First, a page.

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CAT Attack by Online Retailer

December 12, 2008

CAT Attack by Online Retailer

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Online retailer overstock.com recently filed suit against the state’s Commercial Activity Tax (CAT) in a Franklin County trial court.  In its complaint the retailer challenged the legality of  the CAT on companies without  a physical presence within Ohio.  

While this attack on nexus represents a new front, it has the same consequences as pending challenges brought by grocers and motor-fuel retailers: it could jeopardize the viability of the CAT by eroding the base and putting upward pressure on rates.   The OMA will continue to fight to protect the tax reforms in the courts and in the legislature.

State’s Finances Sour

November 14, 2008

State’s Finances Sour

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The state’s October financial report was released by the Office of Budget and Management (OBM) on Monday.  Like most states in the region Ohio has experienced deteriorating economic activity, dragging down general revenue fund receipts by $96 million (6.0%). 

State Budget Director Pari Sabety stated that “State tax revenues are now $135.8 million (2.3%) below where they were at the same point a year ago, with $110.5 of that variance attributable to October’s performance alone.”  This sets the stage for a tight biennial budget process and legislative debate to begin early in 2009. 

In a previous OBM monthly report, the department speculated that only “systematic policy changes” can bring spending and revenue back into alignment.  The economic challenges are further exacerbated by an imminent shortfall in the unemployment compensation trust fund (assessed on employers), as well as the prospect for school-funding reform that could be considered in tandem with the budget next year. 

The OMA Tax Policy Committee met this week and will help drive OMA advocacy positions during the budget process.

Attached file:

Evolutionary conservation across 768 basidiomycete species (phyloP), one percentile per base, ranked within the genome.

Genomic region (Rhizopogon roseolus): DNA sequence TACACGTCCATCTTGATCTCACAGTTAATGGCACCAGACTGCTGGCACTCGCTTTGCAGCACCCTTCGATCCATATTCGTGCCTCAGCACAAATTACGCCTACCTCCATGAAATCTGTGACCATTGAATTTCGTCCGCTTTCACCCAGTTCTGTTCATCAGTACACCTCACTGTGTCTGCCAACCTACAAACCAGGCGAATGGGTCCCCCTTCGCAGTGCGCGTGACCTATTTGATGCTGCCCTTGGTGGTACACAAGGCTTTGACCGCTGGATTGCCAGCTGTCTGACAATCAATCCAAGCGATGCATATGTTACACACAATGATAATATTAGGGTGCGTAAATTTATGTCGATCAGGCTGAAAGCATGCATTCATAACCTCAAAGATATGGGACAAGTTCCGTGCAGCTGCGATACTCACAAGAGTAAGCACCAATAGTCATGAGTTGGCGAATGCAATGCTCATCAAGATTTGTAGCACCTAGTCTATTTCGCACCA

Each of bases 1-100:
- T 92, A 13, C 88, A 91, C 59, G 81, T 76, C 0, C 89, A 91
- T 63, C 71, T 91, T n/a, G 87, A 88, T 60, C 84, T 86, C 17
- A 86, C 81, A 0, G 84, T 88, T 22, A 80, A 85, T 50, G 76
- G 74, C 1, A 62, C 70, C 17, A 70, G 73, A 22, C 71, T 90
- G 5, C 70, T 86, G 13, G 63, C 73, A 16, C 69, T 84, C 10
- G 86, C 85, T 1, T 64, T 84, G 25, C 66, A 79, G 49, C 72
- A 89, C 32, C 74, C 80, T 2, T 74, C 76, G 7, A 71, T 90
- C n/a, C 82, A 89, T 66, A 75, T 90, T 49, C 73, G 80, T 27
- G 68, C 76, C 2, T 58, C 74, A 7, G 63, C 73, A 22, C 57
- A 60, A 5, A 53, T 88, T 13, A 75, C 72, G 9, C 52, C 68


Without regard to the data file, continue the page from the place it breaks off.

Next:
18 Years later, Powerful Controlling Board in Democratic Hands

November 14, 2008

18 Years later, Powerful Controlling Board in Democratic Hands

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When George Voinovich took office in 1991, Republicans gained control of the state Controlling Board.  They’ve held it ever since, until next year.
The Controlling Board is the place that approves fund transfers and spending increases for state agencies; it also oversees agency contracting.  It is a powerful body.  It consists of seven members: three from the House, three from the Senate and one appointed by the Office of Budget and Management (the governor, that is).

Joe Secrest is the governor’s appointment and serves as board president.  Secrest is a former government affairs manager for OMA member company Ashland.  Joe is a one-time recipient of the OMA Babbington Award for outstanding volunteer service to Ohio manufacturing.

Federal Tax Incentive for Energy-Saving Upgrades Extended

November 4, 2008

Federal Tax Incentive for Energy-Saving Upgrades Extended

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The Emergency Economic Stabilization Act of 2008, signed into law by President Bush on Oct. 3 included a beneficial tax incentive extension of the Energy Policy Act of 2005.  The “Commercial Building Tax Deduction” establishes a tax deduction for expenses incurred for energy efficient building expenditures made by a building owner.  The deduction is up to $1.80 per square foot of the property, with allowances for partial deductions for improvements in interior lighting, HVAC, hot water systems and more. 

The Emergency Economic Stabilization Act of 2008 (HR-1424) extends the benefits of the Energy Policy Act of 2005 through December 31, 2013.  To find out more about making energy saving improvements in plant lighting and HVAC as well as taking advantage of the tax incentive, contact OMA’s Connection Partner, Energy Management Systems

Issue 6 Casino Tax Carve Out?

October 31, 2008

Issue 6 Casino Tax Carve Out?

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We’ve all seen the television commercials arguing the casino if approved will not pay Ohio taxes and counterclaims that they will pay tens of millions of dollars.  So what do leaders on the OMA Tax Policy Committee think?  Recently committee leaders reviewed the constitutional initiative that would permit casino gambling near Wilmington.  While the proposal permits the Ohio General Assembly to impose a tax up to 30% on “gross casino receipts” and seems to permit the application of the Commercial Activity Tax (CAT) to “gross casino receipts,” our manufacturing industry tax experts point out that “gross casino receipts” is defined as total receipts, less cash or the value of all property paid or transferred to patrons of the casino (i.e. room, food, drink coupons, etc.) and the amounts paid to fund periodic payments won by the patrons. Therefore the casino will have a preferred CAT status, a privilege that no other business enjoys. The OMA has a long standing position of opposing carve-outs that jeopardize the broad-base, low-rate characteristics of the CAT.